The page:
China's linseed imports to surge

China’s imports of linseed are forecast to rise to a record in 2014-15 as Canada seeks markets for “huge” export supplies of the oilseed, Oil World said.

Linseed, or flaxseed, imports by China may climb to 350,000 metric tons in the year through July 2015 from 250,000 tons in 2013-14 and 153,000 tons in 2012-13, the Hamburg-based oilseed industry researcher wrote in an emailed report.

Canada is the world’s biggest grower of linseed, which is edible and crushed to make vegetable oil and feed. A “sharp” jump in world production may boost trade in the oilseed, according to Oil World.

“A pronounced increase in global trade of linseed is shaping up next season, with China expected to be the key growth market for the prospective huge Canadian export supplies,” Oil World said.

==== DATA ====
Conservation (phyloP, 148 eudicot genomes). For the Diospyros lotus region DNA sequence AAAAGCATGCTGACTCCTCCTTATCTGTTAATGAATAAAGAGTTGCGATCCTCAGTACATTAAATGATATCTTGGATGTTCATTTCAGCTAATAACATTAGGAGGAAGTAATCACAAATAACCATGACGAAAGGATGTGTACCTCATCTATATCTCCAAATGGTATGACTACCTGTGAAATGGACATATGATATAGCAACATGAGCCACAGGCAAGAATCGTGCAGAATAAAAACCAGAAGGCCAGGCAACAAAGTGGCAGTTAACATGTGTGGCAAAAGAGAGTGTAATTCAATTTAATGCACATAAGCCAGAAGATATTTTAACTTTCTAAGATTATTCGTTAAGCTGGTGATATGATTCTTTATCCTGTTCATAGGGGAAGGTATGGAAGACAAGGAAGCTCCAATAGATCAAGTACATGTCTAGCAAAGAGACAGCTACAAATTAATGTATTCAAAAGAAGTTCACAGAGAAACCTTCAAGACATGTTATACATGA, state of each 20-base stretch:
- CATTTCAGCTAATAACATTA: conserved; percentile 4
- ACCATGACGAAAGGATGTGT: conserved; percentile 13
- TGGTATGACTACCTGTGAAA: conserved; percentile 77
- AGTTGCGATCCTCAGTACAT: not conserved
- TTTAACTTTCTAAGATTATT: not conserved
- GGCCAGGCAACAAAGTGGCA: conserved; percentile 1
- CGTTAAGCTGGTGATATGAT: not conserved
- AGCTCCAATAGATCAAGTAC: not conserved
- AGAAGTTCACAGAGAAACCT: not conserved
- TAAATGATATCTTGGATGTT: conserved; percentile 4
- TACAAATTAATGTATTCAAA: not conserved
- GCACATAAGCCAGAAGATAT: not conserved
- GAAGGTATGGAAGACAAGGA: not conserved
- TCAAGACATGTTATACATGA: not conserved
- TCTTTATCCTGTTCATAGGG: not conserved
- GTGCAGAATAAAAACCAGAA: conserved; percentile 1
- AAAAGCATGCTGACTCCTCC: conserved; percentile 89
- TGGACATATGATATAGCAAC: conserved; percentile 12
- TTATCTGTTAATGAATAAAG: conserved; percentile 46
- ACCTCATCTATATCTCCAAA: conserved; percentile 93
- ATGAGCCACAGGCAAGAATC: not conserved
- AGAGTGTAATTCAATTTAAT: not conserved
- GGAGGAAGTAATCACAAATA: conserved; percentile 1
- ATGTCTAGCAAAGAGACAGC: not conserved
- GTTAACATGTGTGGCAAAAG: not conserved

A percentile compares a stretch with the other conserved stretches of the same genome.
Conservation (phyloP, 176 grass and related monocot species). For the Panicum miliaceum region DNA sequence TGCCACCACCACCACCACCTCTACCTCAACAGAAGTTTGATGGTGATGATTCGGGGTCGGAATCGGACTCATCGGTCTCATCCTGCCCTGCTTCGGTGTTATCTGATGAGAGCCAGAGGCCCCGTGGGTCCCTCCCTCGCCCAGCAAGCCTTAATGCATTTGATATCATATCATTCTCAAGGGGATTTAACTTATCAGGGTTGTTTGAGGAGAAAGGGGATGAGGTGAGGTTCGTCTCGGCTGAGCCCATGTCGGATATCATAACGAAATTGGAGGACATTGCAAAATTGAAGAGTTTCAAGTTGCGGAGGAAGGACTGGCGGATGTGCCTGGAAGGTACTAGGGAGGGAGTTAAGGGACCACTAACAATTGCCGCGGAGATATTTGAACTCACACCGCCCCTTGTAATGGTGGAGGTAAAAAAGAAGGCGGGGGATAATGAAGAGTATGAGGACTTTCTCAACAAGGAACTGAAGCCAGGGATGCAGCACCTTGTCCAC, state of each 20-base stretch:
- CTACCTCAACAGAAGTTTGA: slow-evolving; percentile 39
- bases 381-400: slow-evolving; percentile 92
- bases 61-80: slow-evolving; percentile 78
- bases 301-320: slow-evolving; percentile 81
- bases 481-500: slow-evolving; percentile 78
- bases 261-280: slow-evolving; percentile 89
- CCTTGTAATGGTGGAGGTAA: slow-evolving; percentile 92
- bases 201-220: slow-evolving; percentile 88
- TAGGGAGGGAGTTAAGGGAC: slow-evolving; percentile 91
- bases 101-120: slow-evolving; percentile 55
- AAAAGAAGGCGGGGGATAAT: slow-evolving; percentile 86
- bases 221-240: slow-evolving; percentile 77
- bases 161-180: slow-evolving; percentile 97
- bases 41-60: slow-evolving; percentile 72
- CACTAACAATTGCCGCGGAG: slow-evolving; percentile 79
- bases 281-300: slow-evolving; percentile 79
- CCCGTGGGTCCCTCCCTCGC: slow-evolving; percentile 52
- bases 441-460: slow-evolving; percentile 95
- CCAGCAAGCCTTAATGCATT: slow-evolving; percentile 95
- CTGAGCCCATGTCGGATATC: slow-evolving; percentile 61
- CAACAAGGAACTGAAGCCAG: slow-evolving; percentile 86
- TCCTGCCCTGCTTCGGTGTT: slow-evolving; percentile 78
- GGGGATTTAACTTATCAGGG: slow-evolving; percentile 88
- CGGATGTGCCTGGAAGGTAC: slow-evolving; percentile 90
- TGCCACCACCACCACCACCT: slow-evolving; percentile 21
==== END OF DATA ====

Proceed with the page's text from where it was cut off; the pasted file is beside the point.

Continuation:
Rising imports will probably make China the world’s largest crusher of linseed for the first time, processing an estimated 600,000 tons in 2014-15 from 530,000 tons in the previous year, according to the researcher. Chinese demand will hinge on prices being “sufficiently attractive,” according to the report.

The jump in Chinese buying and crushing will probably result in declining import demand for flaxseed oil, it said.

Canada’s flaxseed crop is forecast to rise to 950,000 tons this year from 712,000 tons in 2013, with the country’s exports in 2014-15 climbing to 730,000 tons from 555,000 tons.

“In view of the sharp growth of domestic production and prospects of at best stagnating import demand from the U.S., Canadian producers and exporters of flaxseed are likely to benefit by increasing business with China,” Oil World said.

In Canada’s main flaxseed-growing province of Saskatchewan, 56 percent of the intended area was reported to be sown as of June 2 compared to 54 percent a year earlier, while 89 percent of the crop was rated good or excellent, from 68 percent a year earlier, Oil World said.

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